Sacramento haunted house sends you on a zombie hunt

10/27/2012 12:00 AM

10/12/2013 10:24 PM

Contractor Jim Corbett didn't set out to run a commercial haunted house. He just liked to scare people.

But in 2010, after a thousand people filed through his ghoulishly altered Granite Bay home in one night, everything changed.

"That is when my wife told me 'You're done,' " said Corbett, who owns Corbett Custom Construction.

The eviction left him with a decision to make.

"It was either be bored on Halloween or take it to the next level," said Corbett, who has appeared on dozens of episodes of House Crashers, Yard Crashers and Turf Wars television shows on the DIY network.

Thus was born Corbett's House of Horror, and the contractor's initiation into the unusual business of frightening the customers.

Running a haunted house is bit like running a nightclub, but with a three-weekend run. Haunted house operator and expert Larry Kirchner said it's not for the risk-averse. Anything from a bad safety inspection to a rainy weekend to a World Series appearance by the local team can knock out expected profit, said Kirchner, who owns a haunted house in St. Louis in addition to running and Haunt World Magazine.

"Most people who are successful have a passion for it," Kirchner said. "Nobody (in government) is going to lose sleep over a haunted house, if they don't open."

The Sacramento region has at least five commercial haunted houses this season.

One of the largest is Fright Planet, at Cal Expo. They turn the shuttered Paradise Island amusement park into nine distinct haunts for ticket buyers to wander through. Krystie Schollar, marketing director for the operation, said it was a rush to build the environments on a short timetable.

"It's very stressful. You only have a few weeks to get these open," Schollar said. Many of the actors come back each year, but they're always filling vacancies.

Heartstoppers, which uses the old Mine Shaft complex along Highway 50 in Rancho Cordova, prides itself on having a cohesive Wild West theme that binds its four haunts.

Frank Babcock, who runs the Cemetarium at U Pick Pumpkins in Fair Oaks, said planning for this year's 15,000-square-foot haunt started a week after last year's ended.

Haunted houses come and go. Four houses listed in 2011 directories are no longer in operation.

Corbett's was nearly a fifth.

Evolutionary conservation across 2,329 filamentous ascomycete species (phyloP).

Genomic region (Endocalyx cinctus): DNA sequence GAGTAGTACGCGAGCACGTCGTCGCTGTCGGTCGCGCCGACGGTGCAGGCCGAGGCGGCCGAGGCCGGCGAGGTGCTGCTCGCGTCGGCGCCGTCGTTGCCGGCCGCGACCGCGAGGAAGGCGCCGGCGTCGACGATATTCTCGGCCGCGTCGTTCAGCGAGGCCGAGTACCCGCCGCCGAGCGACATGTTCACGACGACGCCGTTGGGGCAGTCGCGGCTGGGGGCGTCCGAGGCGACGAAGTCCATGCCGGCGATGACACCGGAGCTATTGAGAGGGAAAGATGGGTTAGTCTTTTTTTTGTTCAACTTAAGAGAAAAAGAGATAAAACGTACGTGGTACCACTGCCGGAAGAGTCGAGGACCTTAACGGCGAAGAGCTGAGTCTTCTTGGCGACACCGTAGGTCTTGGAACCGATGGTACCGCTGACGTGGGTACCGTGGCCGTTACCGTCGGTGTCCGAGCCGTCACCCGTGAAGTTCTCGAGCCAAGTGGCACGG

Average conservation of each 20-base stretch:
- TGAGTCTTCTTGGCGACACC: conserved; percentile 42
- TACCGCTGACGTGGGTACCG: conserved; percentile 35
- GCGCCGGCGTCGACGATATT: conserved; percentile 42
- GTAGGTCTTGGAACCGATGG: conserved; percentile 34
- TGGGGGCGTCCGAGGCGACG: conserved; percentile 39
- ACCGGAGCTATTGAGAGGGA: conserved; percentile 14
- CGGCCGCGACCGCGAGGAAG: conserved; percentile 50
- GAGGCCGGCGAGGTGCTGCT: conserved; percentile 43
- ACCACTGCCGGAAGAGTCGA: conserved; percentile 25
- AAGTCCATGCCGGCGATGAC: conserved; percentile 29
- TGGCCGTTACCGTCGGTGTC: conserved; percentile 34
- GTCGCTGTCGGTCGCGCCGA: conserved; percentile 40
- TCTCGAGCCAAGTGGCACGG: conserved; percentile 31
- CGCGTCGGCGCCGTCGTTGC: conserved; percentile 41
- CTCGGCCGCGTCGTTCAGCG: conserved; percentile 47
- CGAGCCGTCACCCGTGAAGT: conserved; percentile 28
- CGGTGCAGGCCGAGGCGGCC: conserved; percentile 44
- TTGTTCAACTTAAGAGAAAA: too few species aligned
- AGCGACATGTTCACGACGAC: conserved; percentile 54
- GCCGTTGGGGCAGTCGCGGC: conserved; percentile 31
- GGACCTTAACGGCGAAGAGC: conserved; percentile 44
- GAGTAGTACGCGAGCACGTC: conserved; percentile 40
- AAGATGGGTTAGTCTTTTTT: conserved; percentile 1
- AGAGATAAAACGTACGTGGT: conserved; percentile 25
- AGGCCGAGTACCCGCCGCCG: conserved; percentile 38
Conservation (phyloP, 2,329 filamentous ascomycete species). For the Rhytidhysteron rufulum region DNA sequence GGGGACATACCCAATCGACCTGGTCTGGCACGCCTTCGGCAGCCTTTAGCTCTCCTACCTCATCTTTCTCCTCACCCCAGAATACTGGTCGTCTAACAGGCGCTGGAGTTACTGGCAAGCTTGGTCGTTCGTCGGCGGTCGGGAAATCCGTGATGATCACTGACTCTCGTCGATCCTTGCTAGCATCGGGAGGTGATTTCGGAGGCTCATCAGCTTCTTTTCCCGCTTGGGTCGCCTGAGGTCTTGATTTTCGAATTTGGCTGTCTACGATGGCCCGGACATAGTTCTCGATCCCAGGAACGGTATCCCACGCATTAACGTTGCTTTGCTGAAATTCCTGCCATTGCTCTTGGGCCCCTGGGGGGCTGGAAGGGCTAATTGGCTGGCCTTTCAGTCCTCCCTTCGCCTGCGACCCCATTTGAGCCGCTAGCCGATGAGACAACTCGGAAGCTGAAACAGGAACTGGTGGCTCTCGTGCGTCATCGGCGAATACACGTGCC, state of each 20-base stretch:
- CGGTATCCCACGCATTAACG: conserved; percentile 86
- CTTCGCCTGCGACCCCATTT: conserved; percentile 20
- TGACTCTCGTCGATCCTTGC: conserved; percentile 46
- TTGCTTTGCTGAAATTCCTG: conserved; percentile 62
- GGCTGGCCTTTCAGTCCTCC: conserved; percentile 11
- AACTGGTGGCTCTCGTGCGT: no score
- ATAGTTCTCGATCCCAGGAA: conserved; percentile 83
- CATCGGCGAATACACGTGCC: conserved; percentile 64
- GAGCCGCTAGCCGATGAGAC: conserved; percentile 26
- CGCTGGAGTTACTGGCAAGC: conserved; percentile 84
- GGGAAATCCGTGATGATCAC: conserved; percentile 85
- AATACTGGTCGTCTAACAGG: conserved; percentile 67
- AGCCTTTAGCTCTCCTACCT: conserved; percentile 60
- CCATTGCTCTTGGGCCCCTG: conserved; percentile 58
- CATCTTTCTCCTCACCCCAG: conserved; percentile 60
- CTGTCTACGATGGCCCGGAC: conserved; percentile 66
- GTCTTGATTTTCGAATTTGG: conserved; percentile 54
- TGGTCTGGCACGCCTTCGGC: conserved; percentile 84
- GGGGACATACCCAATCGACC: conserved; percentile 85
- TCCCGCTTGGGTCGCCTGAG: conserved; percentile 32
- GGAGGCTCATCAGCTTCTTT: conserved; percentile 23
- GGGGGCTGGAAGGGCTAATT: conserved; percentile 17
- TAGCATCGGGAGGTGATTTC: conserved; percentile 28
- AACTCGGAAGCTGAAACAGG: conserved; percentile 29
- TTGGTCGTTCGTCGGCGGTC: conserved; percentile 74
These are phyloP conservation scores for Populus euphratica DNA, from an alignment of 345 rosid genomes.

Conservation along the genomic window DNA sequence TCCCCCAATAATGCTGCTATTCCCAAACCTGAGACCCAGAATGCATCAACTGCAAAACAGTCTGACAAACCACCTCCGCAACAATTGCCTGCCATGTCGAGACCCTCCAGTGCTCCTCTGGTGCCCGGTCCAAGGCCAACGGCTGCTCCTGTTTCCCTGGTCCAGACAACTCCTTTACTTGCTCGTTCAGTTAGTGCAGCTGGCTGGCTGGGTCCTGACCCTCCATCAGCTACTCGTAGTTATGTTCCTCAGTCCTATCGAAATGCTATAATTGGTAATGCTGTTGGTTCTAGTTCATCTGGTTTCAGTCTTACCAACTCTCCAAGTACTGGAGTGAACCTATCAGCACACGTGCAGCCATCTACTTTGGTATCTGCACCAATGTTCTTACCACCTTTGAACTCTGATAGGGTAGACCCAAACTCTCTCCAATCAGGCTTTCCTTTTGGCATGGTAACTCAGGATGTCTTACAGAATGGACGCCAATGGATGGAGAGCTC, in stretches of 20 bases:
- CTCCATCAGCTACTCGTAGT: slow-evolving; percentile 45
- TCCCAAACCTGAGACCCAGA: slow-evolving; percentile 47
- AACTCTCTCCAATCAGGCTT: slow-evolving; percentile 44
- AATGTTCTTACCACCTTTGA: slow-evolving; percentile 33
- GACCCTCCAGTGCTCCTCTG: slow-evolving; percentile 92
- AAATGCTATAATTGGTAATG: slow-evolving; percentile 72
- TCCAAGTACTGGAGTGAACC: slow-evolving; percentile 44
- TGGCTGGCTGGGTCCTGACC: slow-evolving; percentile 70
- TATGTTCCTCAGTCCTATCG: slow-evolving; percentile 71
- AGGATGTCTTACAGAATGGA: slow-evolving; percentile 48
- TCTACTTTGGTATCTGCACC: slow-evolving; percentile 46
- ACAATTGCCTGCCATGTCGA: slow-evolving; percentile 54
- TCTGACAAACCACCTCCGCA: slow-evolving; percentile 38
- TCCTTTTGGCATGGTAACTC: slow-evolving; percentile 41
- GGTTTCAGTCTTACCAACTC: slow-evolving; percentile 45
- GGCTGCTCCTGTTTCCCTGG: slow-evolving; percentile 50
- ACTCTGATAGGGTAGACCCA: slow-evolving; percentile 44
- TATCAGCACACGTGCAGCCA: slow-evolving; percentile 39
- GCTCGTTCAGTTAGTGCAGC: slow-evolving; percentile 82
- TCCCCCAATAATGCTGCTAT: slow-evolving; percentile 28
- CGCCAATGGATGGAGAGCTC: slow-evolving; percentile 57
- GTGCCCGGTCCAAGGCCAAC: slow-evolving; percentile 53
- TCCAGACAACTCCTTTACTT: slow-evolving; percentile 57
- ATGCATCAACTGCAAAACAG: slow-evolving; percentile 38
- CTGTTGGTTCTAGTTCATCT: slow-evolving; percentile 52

In 2011, he debuted Corbett's House of Horror, much of it comprising the props he used in his home before going commercial.

Following a successful inaugural year, a 2012 move turned into a nightmare, Corbett said. After paying to rent a commercial space, he couldn't get clearance from the Fire Department to use it as a haunted house, he said.

Hoping to break even, Corbett got clearance from the Fire Department and the property owner to set something up in the parking lot.

"We couldn't do Corbett's House of Horror outside," he said. "There were just too many props that were expensive. So we decided we needed to do something different."

The result is Zombieland, the name appropriated from a 2009 film.

"It's an interactive haunted house where you get to shoot zombies," Corbett explained.

For $10, attendees walk a 10,000-square-foot maze with a laser tag gun, hoping to shoot zombies before the zombies get to them. Each room is a post-apocalyptic scene. Overturned cars, a busted up RV, even a downed plane set the scene.

Unlike other conventional haunted houses, actors aren't popping out of trap doors.

"It's not an in-your-face haunted house, scare you haunted house, it's more of an adventure," said Corbett, who plans to bring the indoor haunt back next year.

Kirchner is partial to traditional haunted houses that encourage pants-wetting, but said alternative haunts like Corbett's zombie hunt are on the rise.

"A lot of people are doing paintball hayrides," Kirchner said. "(While) people are trying to do things that are more interactive, the primary objective of going to a haunted house is getting scared."

Haunted Houses

Fright Planet

1600 Exposition Blvd., Sacramento

Open: Today (7 p.m.-midnight), Sun.-Wed. (7-11 p.m.)

Cost: $20 - $40


2300 Mine Shaft Lane, Rancho Cordova

Open: Today (7 p.m.-midnight), Sunday (7-9:30 p.m.), Wed. (7-10:30 p.m.)

Cost: $15-30


5400 Date Ave., Sacramento

Open: Today (7-11 p.m.) Sunday, Tue.-Wed. (7-10 p.m.)

Cost: $10

Callson Manor Haunted House

Placer County Fairgrounds

800 All American City Blvd., Roseville

Open: Today-Wednesday (7:30-10 p.m.)

Cost: $23


U Pick Pumpkins, 5415 Kenneth Ave., Fair Oaks

Open: Today-Sunday (7-11 p.m.) Monday (7-10 p.m. ) Tue.-Wed. (7-11 p.m.)

Family-friendly hours (low-scare) 7-7:30 p.m.

Cost: $10

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